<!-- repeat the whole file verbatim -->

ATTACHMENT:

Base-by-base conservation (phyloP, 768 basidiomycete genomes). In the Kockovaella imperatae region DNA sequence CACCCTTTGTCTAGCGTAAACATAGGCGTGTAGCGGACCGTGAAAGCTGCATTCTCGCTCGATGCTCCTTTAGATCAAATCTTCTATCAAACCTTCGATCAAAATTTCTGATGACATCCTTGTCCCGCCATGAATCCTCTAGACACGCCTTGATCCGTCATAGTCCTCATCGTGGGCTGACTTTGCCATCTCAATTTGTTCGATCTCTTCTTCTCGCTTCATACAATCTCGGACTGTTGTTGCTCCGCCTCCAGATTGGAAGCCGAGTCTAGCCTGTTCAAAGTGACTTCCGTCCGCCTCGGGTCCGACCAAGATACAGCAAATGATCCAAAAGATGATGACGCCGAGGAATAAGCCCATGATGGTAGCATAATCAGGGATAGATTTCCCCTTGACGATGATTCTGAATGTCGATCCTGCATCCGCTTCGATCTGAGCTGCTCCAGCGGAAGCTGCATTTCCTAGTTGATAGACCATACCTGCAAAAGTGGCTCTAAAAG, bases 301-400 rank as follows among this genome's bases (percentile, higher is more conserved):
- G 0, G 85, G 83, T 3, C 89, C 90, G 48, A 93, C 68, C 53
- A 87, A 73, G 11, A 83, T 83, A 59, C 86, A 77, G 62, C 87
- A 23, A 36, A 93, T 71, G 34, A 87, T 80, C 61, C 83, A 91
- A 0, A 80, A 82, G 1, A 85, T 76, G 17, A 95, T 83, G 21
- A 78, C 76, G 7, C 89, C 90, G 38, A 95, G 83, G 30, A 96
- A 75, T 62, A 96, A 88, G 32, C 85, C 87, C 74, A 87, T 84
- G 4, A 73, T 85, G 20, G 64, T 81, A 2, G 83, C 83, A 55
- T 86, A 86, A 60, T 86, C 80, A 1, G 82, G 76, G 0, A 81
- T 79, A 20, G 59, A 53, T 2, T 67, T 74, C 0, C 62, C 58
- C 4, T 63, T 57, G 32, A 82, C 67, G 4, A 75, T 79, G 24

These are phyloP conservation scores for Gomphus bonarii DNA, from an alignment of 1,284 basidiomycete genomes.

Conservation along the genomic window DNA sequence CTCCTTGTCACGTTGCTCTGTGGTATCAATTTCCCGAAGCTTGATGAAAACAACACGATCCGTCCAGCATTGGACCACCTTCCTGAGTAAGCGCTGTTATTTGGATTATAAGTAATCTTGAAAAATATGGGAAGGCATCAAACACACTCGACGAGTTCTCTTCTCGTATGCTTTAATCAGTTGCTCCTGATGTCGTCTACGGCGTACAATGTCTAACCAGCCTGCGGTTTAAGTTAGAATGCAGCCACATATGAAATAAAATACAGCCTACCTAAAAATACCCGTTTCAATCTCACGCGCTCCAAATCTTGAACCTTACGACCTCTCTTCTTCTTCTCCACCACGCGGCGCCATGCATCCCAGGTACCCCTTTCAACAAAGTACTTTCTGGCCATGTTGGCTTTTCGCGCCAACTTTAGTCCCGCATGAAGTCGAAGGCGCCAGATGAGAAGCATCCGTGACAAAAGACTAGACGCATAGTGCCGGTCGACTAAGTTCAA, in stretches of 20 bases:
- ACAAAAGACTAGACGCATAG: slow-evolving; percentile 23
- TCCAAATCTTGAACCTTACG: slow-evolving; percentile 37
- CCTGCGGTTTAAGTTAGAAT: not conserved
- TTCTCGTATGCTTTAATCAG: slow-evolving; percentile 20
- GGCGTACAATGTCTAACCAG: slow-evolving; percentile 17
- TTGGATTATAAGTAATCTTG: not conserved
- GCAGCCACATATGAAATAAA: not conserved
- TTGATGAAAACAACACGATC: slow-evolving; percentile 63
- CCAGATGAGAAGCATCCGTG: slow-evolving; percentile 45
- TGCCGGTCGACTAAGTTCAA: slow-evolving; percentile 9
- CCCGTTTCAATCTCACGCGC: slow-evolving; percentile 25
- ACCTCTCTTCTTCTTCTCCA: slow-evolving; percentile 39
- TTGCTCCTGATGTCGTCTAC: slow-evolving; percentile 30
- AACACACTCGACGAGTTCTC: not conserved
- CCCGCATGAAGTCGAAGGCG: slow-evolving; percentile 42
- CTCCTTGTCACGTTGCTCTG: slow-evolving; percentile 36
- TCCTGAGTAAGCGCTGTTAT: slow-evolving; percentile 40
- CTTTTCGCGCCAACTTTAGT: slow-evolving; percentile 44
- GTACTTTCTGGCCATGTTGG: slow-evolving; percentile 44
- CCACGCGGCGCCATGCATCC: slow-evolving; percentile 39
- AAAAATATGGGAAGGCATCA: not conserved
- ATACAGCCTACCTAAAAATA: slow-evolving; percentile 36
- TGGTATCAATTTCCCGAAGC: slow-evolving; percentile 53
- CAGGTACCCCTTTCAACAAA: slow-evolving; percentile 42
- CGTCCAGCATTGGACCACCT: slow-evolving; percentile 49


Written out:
Base-by-base conservation (phyloP, 768 basidiomycete genomes). In the Kockovaella imperatae region DNA sequence CACCCTTTGTCTAGCGTAAACATAGGCGTGTAGCGGACCGTGAAAGCTGCATTCTCGCTCGATGCTCCTTTAGATCAAATCTTCTATCAAACCTTCGATCAAAATTTCTGATGACATCCTTGTCCCGCCATGAATCCTCTAGACACGCCTTGATCCGTCATAGTCCTCATCGTGGGCTGACTTTGCCATCTCAATTTGTTCGATCTCTTCTTCTCGCTTCATACAATCTCGGACTGTTGTTGCTCCGCCTCCAGATTGGAAGCCGAGTCTAGCCTGTTCAAAGTGACTTCCGTCCGCCTCGGGTCCGACCAAGATACAGCAAATGATCCAAAAGATGATGACGCCGAGGAATAAGCCCATGATGGTAGCATAATCAGGGATAGATTTCCCCTTGACGATGATTCTGAATGTCGATCCTGCATCCGCTTCGATCTGAGCTGCTCCAGCGGAAGCTGCATTTCCTAGTTGATAGACCATACCTGCAAAAGTGGCTCTAAAAG, bases 301-400 rank as follows among this genome's bases (percentile, higher is more conserved):
- G 0, G 85, G 83, T 3, C 89, C 90, G 48, A 93, C 68, C 53
- A 87, A 73, G 11, A 83, T 83, A 59, C 86, A 77, G 62, C 87
- A 23, A 36, A 93, T 71, G 34, A 87, T 80, C 61, C 83, A 91
- A 0, A 80, A 82, G 1, A 85, T 76, G 17, A 95, T 83, G 21
- A 78, C 76, G 7, C 89, C 90, G 38, A 95, G 83, G 30, A 96
- A 75, T 62, A 96, A 88, G 32, C 85, C 87, C 74, A 87, T 84
- G 4, A 73, T 85, G 20, G 64, T 81, A 2, G 83, C 83, A 55
- T 86, A 86, A 60, T 86, C 80, A 1, G 82, G 76, G 0, A 81
- T 79, A 20, G 59, A 53, T 2, T 67, T 74, C 0, C 62, C 58
- C 4, T 63, T 57, G 32, A 82, C 67, G 4, A 75, T 79, G 24

These are phyloP conservation scores for Gomphus bonarii DNA, from an alignment of 1,284 basidiomycete genomes.

Conservation along the genomic window DNA sequence CTCCTTGTCACGTTGCTCTGTGGTATCAATTTCCCGAAGCTTGATGAAAACAACACGATCCGTCCAGCATTGGACCACCTTCCTGAGTAAGCGCTGTTATTTGGATTATAAGTAATCTTGAAAAATATGGGAAGGCATCAAACACACTCGACGAGTTCTCTTCTCGTATGCTTTAATCAGTTGCTCCTGATGTCGTCTACGGCGTACAATGTCTAACCAGCCTGCGGTTTAAGTTAGAATGCAGCCACATATGAAATAAAATACAGCCTACCTAAAAATACCCGTTTCAATCTCACGCGCTCCAAATCTTGAACCTTACGACCTCTCTTCTTCTTCTCCACCACGCGGCGCCATGCATCCCAGGTACCCCTTTCAACAAAGTACTTTCTGGCCATGTTGGCTTTTCGCGCCAACTTTAGTCCCGCATGAAGTCGAAGGCGCCAGATGAGAAGCATCCGTGACAAAAGACTAGACGCATAGTGCCGGTCGACTAAGTTCAA, in stretches of 20 bases:
- ACAAAAGACTAGACGCATAG: slow-evolving; percentile 23
- TCCAAATCTTGAACCTTACG: slow-evolving; percentile 37
- CCTGCGGTTTAAGTTAGAAT: not conserved
- TTCTCGTATGCTTTAATCAG: slow-evolving; percentile 20
- GGCGTACAATGTCTAACCAG: slow-evolving; percentile 17
- TTGGATTATAAGTAATCTTG: not conserved
- GCAGCCACATATGAAATAAA: not conserved
- TTGATGAAAACAACACGATC: slow-evolving; percentile 63
- CCAGATGAGAAGCATCCGTG: slow-evolving; percentile 45
- TGCCGGTCGACTAAGTTCAA: slow-evolving; percentile 9
- CCCGTTTCAATCTCACGCGC: slow-evolving; percentile 25
- ACCTCTCTTCTTCTTCTCCA: slow-evolving; percentile 39
- TTGCTCCTGATGTCGTCTAC: slow-evolving; percentile 30
- AACACACTCGACGAGTTCTC: not conserved
- CCCGCATGAAGTCGAAGGCG: slow-evolving; percentile 42
- CTCCTTGTCACGTTGCTCTG: slow-evolving; percentile 36
- TCCTGAGTAAGCGCTGTTAT: slow-evolving; percentile 40
- CTTTTCGCGCCAACTTTAGT: slow-evolving; percentile 44
- GTACTTTCTGGCCATGTTGG: slow-evolving; percentile 44
- CCACGCGGCGCCATGCATCC: slow-evolving; percentile 39
- AAAAATATGGGAAGGCATCA: not conserved
- ATACAGCCTACCTAAAAATA: slow-evolving; percentile 36
- TGGTATCAATTTCCCGAAGC: slow-evolving; percentile 53
- CAGGTACCCCTTTCAACAAA: slow-evolving; percentile 42
- CGTCCAGCATTGGACCACCT: slow-evolving; percentile 49